“Fracking as a technique has been around for decades. … I have performed the procedure myself very safely.” U.S. Interior Secretary Sally Jewell
Fracking is not new – it’s an American innovation that’s been in use for more than 60 years. The onset of the modern shale revolution came with the marriage of advanced fracking and horizontal drilling, allowing operators to sink a well a mile or more deep before gradually turning it from vertical to horizontal. Innovation, experience, and a commitment to safety have unlocked vast reserves of energy – growing our economy and creating jobs while giving us a secure supply of the energy we use every day. Learn about the history of this pioneering technology.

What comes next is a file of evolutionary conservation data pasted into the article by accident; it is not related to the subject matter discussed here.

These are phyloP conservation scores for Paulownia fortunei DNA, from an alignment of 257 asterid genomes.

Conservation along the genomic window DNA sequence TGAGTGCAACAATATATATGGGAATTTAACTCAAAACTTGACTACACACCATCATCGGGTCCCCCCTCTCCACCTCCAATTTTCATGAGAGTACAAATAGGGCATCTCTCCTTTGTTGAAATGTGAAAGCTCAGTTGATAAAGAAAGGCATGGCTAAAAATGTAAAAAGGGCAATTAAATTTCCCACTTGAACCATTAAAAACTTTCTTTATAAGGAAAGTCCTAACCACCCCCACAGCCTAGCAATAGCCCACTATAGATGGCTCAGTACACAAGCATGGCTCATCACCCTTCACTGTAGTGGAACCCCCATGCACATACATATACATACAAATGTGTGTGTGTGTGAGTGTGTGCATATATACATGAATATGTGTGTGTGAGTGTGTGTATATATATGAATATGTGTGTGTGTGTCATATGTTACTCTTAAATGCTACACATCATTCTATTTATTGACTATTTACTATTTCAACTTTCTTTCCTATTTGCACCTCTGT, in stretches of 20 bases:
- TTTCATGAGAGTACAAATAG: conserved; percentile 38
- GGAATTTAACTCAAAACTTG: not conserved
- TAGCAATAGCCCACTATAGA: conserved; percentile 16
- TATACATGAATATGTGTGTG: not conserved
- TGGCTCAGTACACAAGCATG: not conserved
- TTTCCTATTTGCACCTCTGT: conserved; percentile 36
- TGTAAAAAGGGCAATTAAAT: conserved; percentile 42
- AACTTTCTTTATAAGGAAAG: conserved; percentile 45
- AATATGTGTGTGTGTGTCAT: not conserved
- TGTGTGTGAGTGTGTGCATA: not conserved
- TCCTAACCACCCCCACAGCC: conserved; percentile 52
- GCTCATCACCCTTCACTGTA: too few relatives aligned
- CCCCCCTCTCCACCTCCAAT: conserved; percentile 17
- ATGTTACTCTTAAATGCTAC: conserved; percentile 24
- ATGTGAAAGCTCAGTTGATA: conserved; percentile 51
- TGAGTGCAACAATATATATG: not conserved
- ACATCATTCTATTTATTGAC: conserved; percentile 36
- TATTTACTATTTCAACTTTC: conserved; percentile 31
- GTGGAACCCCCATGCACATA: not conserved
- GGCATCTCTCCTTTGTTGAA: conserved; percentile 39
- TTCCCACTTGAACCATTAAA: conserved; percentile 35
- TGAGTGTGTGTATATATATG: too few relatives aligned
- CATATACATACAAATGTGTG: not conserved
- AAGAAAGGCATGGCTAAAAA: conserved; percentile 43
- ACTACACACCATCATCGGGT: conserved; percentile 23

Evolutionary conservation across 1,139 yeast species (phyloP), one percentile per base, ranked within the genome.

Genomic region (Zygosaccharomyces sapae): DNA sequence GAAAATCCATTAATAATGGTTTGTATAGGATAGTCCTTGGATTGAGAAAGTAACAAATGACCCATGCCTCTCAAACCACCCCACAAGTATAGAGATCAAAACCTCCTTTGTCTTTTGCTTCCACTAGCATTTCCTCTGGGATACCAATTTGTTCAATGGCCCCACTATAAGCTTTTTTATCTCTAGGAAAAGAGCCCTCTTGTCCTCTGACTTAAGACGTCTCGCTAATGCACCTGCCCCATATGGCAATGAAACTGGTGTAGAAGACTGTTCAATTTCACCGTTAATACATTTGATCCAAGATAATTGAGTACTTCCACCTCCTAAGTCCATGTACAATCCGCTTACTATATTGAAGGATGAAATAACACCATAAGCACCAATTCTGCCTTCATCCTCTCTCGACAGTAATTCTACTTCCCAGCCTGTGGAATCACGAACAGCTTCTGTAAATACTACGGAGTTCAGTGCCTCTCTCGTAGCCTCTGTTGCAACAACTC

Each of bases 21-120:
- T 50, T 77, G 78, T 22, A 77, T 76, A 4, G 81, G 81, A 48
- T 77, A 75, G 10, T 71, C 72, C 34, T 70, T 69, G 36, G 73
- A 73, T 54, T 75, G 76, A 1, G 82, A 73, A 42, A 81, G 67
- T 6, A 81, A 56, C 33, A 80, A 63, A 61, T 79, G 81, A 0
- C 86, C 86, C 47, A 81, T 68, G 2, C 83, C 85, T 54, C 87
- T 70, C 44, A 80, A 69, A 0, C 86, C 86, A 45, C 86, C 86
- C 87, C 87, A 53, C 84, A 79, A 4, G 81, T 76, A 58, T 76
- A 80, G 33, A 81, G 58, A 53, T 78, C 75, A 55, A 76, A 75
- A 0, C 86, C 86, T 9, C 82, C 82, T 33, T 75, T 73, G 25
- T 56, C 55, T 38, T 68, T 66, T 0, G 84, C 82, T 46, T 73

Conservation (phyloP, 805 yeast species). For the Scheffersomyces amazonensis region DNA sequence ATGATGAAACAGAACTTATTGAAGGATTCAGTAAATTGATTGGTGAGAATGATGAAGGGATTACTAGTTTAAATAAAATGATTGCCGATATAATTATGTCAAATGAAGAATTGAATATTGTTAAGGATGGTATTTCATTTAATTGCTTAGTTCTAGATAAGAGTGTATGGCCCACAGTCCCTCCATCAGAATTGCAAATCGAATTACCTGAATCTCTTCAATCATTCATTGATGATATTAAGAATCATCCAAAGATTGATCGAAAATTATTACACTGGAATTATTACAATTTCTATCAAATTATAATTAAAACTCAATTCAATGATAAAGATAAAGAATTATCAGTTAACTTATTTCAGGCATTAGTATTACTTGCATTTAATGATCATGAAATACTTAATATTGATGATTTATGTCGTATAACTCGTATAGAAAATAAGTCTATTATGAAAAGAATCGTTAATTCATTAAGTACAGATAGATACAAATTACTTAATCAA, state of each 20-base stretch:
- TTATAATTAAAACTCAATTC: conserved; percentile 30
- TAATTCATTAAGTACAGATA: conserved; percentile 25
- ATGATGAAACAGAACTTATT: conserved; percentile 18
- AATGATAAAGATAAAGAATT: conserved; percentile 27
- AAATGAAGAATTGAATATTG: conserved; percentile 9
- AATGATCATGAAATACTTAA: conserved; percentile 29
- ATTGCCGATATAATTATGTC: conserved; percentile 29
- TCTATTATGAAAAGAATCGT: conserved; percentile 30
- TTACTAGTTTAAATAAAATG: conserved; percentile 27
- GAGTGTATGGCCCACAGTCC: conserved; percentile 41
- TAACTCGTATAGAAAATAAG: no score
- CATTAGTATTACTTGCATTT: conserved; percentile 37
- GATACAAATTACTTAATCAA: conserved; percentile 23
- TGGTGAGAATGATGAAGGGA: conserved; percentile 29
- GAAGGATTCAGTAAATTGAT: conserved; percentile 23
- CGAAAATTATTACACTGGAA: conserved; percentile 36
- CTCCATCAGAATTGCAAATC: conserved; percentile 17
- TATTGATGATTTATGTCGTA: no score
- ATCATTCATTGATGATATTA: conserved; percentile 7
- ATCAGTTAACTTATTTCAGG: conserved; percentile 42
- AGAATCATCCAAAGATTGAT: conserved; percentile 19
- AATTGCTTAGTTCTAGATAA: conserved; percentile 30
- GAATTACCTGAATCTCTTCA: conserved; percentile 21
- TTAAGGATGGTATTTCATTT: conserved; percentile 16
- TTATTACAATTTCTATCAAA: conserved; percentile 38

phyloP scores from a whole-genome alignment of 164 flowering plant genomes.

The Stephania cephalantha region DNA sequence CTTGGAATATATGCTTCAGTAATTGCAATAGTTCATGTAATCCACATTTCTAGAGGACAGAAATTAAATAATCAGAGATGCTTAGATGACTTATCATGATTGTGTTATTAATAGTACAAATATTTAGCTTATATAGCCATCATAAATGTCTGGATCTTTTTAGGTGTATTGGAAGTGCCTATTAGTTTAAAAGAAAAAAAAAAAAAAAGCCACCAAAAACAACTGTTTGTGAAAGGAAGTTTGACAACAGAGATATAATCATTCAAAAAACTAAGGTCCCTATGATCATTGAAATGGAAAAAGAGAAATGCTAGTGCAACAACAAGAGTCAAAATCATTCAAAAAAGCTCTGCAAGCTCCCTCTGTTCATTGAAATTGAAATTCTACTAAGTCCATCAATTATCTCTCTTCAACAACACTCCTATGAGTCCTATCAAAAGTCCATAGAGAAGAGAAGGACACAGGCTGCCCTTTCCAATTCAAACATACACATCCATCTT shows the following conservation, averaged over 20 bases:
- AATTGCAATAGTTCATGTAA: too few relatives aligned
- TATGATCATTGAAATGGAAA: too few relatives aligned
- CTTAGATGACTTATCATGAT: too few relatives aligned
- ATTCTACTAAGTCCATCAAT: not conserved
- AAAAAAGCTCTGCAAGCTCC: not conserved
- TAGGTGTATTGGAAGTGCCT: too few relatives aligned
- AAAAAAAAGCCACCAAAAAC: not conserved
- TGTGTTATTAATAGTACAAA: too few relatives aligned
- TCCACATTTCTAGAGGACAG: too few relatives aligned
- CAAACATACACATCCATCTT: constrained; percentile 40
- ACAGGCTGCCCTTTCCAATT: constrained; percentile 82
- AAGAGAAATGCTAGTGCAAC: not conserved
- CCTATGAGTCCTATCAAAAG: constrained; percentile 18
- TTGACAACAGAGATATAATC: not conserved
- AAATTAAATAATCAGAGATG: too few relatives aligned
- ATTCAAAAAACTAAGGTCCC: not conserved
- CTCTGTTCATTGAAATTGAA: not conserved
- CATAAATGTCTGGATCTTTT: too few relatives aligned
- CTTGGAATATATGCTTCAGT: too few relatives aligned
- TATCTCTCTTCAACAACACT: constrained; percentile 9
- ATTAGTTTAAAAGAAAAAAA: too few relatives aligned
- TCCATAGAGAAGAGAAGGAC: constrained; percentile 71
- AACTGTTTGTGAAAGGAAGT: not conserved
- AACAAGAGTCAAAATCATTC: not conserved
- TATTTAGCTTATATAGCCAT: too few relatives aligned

Industry employees in the Marcellus Shale discuss the planning process, lease acquisition, permitting, drilling and community engagement in this series of interviews.
In a hydraulic fracturing job, "fracturing fluids" or "pumping fluids" consisting primarily of water and sand are injected under high pressure into the producing formation, creating fissures that allow resources to move freely from rock pores where it is trapped.
Hydraulic fracturing, or fracking, has played an important role in the development of America's oil and natural gas resources for nearly 60 years.
We celebrate the first commercial use of hydraulic fracturing 65 years ago on March 17, 1949, conducted by Halliburton in Stephens County, Okla., and Archer County, Texas.
Shale gas is projected to account for roughly 50% of natural gas produced in the U.S. by 2035.